Green turtles are known for their migratory behaviour and loyalty to feeding sites and nesting grounds. Tracking efforts show they usually swim to Wanshan Archipelago, Fujian waters, the Pratas Islands, the Spratly Islands and the Philippines after visiting Hong Kong.
“Nesting sea turtles are easily affected by human activity,” said ERC science manager Dr Michelle Cheung Ma-shan.

  

“If a turtle is put off from approaching the beach, it will be forced to lay its eggs underwater, where they will die.”
There have already been notable drops over the years. Between 1998 and 2006, there were 14 records of nesting turtles in Sham Wan. But only two have been documented since 2006, with the last sighting in 2012.
Floating markers similar to ones used in marine parks could be set up to demarcate the entire bay as a protected area.

  

The ultimate goal is to establish a marine park in hopes that strengthened conservation efforts can bring back sea turtles in greater numbers, says Ken Ching See-ho, the ERC’s founder and director.
“The first step is to expand the restricted area under the Wild Animals Protection Ordinance.”
Cheung said nature wardens should be patrolling the beach to keep people out, but their field studies showed they were only present about “60 to 70 per cent of the time”.
Ching said the department could look to successful examples of turtle protection areas overseas, such as the Sandakan Turtle Island Park in Sabah, Malaysia, and a protected area in Taiwan’s Penghu Islands.
Green Power chief executive Dr Man Chi-sam said Hong Kong’s efforts at turtle conservation were “very behind” and “very passive”. “[The findings] also reflect the low public awareness and understanding of this species in Hong Kong,” he said.
A department spokesman said regular patrols were conducted in the area to control unauthorised entry and to monitor the nesting activities of green turtles. “We will step up patrols and put up more warning signs to alert the public not to enter during the restricted period.”

Source: SCMP, 15 Oct 2015

Two Green Sea Turtles Released Back Into The Sea

The Agriculture, Fisheries and Conservation Department (AFCD) released two juvenile green turtles (Chelonia mydas) in the southeastern waters of Hong Kong yesterday (September 21).
The turtles were found by members of the public at the Ma Wan Public Pier and Victoria Harbour in September 2013 and July this year. After an initial check-up by the AFCD, the turtles were taken to Ocean Park Hong Kong (OPHK) for veterinary assessment and have since been looked after at OPHK.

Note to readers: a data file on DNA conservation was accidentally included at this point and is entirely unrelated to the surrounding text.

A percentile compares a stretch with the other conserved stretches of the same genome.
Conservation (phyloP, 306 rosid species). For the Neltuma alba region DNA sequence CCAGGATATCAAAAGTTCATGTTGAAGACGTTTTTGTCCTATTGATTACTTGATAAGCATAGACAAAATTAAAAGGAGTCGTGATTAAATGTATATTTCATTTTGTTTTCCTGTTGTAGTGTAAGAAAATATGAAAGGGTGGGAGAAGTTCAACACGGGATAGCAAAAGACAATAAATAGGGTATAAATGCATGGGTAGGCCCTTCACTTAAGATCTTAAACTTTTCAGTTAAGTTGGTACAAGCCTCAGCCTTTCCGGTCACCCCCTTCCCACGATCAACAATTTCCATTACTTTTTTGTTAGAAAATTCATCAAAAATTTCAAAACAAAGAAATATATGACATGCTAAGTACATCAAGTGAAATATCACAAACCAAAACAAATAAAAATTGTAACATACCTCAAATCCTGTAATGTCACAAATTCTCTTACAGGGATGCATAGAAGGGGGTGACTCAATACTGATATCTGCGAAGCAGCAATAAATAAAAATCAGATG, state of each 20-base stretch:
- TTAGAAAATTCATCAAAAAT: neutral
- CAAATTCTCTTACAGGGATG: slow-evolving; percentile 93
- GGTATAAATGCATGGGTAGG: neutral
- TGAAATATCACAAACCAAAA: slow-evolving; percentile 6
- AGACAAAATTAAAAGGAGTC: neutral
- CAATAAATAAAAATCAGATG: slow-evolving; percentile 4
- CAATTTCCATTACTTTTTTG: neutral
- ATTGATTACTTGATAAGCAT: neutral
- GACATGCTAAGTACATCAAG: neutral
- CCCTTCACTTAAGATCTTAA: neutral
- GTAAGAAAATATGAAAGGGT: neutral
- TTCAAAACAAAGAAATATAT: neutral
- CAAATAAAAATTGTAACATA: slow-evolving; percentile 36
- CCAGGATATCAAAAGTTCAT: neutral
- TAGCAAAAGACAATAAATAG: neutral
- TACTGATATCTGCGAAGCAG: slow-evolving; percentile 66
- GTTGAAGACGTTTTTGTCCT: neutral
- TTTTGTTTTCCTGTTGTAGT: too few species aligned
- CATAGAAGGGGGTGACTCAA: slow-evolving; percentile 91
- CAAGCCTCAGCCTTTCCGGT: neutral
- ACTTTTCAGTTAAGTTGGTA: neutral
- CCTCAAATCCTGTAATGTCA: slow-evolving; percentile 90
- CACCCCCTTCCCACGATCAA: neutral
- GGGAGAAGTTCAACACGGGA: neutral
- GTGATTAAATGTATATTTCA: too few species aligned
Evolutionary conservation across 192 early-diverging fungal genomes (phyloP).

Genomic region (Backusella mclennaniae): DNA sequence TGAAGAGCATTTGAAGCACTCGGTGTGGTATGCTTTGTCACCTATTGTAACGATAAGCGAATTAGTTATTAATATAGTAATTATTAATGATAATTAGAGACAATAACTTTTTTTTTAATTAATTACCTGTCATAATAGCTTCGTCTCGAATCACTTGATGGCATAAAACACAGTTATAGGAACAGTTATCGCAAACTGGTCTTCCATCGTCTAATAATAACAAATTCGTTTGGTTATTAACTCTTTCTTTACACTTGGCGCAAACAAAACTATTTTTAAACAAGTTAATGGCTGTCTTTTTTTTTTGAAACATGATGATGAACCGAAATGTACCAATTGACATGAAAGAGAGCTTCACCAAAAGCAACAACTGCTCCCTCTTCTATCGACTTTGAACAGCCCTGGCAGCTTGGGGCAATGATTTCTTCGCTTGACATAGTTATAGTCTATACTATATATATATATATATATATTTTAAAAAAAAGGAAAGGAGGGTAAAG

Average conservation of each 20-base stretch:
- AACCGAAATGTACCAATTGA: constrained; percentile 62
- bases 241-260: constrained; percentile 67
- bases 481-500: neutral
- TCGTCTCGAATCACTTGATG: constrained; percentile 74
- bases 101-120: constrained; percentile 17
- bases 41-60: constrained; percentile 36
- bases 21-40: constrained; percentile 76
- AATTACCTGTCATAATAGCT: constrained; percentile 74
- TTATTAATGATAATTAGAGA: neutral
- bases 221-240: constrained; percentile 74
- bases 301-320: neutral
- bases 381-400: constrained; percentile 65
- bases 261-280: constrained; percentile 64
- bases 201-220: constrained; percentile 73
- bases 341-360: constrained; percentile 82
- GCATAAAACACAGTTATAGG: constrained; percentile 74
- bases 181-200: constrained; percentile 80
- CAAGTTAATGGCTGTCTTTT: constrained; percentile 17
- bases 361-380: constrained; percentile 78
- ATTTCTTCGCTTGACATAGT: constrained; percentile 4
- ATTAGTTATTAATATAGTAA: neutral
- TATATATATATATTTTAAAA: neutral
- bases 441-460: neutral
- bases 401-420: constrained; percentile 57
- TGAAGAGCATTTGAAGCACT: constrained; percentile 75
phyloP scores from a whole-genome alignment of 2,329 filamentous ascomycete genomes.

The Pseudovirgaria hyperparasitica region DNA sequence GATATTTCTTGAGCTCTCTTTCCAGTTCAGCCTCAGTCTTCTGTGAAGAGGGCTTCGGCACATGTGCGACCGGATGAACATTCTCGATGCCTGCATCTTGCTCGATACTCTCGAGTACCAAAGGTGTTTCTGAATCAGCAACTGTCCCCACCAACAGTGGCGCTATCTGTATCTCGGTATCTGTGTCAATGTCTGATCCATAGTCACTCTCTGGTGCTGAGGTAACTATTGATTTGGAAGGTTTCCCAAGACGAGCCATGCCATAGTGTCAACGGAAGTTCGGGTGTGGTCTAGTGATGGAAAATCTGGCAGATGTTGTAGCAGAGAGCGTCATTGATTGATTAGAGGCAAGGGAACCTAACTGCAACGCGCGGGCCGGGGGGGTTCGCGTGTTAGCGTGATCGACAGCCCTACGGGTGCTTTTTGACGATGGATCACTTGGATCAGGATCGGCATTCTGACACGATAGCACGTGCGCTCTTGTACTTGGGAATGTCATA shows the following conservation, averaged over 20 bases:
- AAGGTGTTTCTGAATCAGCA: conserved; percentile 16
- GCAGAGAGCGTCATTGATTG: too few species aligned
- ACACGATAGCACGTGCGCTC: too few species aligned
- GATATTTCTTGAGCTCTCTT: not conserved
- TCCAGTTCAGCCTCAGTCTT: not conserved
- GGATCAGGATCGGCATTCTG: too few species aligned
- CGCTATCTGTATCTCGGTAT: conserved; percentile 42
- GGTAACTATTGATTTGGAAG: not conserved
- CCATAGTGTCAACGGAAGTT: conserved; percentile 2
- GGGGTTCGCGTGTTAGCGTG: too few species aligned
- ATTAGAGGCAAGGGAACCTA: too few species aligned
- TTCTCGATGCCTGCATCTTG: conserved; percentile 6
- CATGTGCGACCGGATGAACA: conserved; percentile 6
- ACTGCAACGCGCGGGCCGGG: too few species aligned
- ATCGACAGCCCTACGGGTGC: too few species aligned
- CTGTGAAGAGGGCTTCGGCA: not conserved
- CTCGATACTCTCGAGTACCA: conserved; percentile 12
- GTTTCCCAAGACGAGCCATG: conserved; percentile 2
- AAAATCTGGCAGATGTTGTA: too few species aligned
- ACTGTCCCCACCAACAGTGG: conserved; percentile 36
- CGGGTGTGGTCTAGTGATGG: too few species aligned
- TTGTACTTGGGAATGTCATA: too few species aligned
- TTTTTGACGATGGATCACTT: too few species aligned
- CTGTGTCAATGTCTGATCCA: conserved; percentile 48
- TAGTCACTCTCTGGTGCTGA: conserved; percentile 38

They weighed 8.4 kilograms and 26kg and measured about 42 and 60 cm in shell length. Both were in good condition, indicating that they were ready to be returned to sea. 

Before the release into the sea, the AFCD tagged them with a microchip and Inconel tags for future identification and attached satellite transmitters to their shells. Tracking their movements and feeding grounds provides the AFCD with valuable data to formulate appropriate conservation measures and it can then share its findings with other conservation authorities for better conservation of sea turtles.
Green sea turtles are a globally endangered species. Members of the public are urged to report any sighting of sea turtles to the department by calling 1823 to help protect them. 

In Hong Kong, all sea turtle species are protected under the Wild Animals Protection Ordinance (Cap 170) and the Protection of Endangered Species of Animals and Plants Ordinance (Cap 586). Of the five sea turtle species found in Hong Kong waters, the green turtle is to date the only species known to nest locally. 

Green Sea Turtle Found at Clear Water Bay Beach

The SCMP reported on Saturday (14/3/15) that a green sea turtle (Chelonia mydas) was discovered on Sheung Sze Wan beach in Clear Water Bay Saturday. The animal appeared to have breathing difficulties.